Bryan Strawser: You may want to consider microchipping your pets. This is one of the best ways to ensure that you and your pet are reunited if you're separated. It allows for really easy identification on a large scale by public safety agencies. You want to make sure that you register that microchip through your veterinarian or directly with the manufacturer and keep your contact information up to date. with the microchip company.
Bryan Strawser: You should have a pet carrier for each of your pets. On that carrier, put your pet's name, your name, and contact information on the carrier. You will want to make sure that your pet is familiar with their transport crate before a crisis so that there's not additional trauma on top of the trauma of having to evacuate. It may be good to practice transporting your pet by taking them for rides in a vehicle that's similar to the one that you would evacuate in so they would get used to moving down the road in their transport carrier in a vehicle. And if necessary, you should practice catching your pet.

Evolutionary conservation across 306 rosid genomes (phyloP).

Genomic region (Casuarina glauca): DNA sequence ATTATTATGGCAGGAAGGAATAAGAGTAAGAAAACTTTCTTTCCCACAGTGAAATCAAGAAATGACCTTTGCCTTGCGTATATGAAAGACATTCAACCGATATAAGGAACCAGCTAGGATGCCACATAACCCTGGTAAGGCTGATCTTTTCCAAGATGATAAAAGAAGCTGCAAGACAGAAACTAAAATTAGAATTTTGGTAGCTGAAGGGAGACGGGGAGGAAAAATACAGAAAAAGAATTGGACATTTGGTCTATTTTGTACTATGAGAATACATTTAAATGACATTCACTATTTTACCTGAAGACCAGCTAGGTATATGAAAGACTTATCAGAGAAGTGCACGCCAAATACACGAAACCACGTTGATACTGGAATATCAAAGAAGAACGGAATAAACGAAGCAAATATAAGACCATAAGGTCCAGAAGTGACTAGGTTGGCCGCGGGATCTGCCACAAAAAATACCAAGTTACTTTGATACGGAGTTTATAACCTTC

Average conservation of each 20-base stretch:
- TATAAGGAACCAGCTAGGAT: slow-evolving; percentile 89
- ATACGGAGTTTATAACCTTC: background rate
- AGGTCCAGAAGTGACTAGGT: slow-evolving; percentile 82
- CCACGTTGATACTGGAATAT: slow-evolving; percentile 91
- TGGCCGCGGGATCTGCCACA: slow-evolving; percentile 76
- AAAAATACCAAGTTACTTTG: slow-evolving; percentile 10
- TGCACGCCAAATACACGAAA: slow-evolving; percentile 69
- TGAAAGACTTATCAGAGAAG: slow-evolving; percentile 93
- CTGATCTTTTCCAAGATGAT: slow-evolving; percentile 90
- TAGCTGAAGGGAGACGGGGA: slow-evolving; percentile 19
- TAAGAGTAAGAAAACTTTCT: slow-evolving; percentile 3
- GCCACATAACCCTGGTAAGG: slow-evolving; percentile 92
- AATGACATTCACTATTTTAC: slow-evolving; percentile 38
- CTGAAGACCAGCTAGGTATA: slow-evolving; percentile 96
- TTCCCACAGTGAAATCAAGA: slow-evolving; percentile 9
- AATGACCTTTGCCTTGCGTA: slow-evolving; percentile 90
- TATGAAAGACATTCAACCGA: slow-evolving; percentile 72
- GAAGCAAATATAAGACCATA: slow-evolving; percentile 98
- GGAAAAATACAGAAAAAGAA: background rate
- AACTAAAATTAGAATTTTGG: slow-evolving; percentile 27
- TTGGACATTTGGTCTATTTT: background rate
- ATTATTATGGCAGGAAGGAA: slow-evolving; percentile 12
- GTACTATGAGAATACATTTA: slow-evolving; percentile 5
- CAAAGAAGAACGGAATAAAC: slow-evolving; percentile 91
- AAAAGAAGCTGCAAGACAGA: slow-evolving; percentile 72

Bryan Strawser: I know my dog, Frenchie is a ... She's a Miniature Schnauzer, a three-year-old Miniature Schnauzer. She does not like to go in that cage, and if she knows ... If we're going to the vet, as she went actually earlier today, she is not happy about that. There has to be ... There has been some practice between my wife and I about cornering the dog in order to get her into the transport carrier.
Bryan Strawser: You may want to practice doing the same thing, particularly if you're on your own. Keep a leash and/or the carrier near the exit. We keep ours in the garage so it's right by the vehicles. It's easy to get to, and the leash is an always in the same place.